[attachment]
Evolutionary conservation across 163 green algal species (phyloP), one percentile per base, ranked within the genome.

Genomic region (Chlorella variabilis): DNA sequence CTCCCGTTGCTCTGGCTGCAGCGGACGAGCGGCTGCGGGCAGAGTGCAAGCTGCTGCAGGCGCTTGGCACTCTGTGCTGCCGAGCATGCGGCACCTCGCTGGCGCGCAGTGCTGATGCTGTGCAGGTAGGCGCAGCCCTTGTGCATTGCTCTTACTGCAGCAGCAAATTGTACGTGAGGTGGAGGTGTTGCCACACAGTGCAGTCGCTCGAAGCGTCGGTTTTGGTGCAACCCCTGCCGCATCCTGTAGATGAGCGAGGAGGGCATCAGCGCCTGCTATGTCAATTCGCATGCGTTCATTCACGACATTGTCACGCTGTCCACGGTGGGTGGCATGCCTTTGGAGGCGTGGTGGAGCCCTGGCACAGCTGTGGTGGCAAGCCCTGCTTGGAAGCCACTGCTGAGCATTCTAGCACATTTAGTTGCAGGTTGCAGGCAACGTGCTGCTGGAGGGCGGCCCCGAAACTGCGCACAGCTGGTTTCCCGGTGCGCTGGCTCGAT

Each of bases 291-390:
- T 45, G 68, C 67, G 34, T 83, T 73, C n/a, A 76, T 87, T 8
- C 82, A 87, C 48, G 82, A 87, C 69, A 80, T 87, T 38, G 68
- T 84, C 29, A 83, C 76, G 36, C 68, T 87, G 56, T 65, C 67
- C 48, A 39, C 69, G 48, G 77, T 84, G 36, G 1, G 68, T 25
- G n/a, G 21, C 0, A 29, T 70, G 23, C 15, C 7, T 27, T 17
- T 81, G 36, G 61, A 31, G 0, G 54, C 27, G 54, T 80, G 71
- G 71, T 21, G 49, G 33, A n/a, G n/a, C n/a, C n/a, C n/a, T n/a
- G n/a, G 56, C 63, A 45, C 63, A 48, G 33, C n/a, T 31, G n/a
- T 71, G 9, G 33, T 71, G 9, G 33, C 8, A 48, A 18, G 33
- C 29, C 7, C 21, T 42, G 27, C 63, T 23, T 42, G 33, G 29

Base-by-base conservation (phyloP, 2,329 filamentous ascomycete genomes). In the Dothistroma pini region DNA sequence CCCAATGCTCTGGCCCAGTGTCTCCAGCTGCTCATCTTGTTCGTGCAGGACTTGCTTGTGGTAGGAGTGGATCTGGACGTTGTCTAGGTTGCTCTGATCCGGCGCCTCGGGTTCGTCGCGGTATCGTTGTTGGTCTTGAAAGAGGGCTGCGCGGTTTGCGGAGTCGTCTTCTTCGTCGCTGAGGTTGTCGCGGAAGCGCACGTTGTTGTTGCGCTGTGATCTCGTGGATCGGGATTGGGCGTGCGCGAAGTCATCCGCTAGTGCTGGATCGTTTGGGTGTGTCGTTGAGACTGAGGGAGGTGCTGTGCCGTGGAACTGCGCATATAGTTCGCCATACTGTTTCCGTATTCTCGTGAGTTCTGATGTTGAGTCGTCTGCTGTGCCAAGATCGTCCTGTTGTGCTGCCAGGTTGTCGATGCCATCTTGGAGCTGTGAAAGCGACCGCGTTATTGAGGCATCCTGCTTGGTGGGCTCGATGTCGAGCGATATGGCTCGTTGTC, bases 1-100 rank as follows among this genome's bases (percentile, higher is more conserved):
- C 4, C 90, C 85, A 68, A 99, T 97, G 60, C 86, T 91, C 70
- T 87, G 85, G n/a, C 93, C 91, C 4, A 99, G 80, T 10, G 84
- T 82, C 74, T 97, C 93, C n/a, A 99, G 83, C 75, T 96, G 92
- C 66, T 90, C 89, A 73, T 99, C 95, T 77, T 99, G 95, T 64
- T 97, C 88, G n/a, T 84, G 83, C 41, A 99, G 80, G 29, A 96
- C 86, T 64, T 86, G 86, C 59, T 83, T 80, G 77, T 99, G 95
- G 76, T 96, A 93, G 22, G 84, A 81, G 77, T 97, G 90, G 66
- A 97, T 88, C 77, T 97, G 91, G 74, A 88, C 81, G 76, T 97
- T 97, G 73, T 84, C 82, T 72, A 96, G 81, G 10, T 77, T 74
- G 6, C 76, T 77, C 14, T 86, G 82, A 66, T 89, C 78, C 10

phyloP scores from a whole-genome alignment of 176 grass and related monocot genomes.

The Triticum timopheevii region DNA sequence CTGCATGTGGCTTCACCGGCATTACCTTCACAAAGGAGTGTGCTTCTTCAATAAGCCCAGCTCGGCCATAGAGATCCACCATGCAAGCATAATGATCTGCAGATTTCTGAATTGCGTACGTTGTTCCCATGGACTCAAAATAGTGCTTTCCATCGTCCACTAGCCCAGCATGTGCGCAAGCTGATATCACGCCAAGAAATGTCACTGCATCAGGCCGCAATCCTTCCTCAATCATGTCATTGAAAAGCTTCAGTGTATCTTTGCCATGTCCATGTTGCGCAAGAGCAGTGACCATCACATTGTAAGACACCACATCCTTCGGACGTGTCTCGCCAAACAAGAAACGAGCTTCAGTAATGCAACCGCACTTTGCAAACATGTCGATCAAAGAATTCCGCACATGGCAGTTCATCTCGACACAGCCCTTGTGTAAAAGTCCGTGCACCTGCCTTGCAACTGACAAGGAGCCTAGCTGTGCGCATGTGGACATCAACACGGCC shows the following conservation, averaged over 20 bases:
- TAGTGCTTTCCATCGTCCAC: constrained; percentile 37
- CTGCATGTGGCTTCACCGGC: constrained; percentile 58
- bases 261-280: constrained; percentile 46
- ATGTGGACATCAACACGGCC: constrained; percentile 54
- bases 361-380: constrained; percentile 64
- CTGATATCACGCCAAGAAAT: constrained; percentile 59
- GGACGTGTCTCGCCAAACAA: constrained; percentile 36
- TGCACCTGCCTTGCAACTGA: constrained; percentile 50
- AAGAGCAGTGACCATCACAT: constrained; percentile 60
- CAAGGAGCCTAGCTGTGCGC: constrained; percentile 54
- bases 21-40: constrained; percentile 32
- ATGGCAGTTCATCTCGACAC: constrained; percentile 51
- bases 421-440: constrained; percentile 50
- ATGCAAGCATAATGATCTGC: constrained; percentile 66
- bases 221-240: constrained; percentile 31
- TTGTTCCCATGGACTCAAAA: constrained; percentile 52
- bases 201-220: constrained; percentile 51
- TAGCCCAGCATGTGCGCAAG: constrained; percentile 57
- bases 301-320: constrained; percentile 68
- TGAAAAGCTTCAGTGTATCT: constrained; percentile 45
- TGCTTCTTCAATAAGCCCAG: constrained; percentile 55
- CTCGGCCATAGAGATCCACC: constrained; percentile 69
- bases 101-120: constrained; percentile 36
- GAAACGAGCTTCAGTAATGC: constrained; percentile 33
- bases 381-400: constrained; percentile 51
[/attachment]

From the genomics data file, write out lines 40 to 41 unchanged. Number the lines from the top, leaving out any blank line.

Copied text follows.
- ATGCAAGCATAATGATCTGC: constrained; percentile 66
- bases 221-240: constrained; percentile 31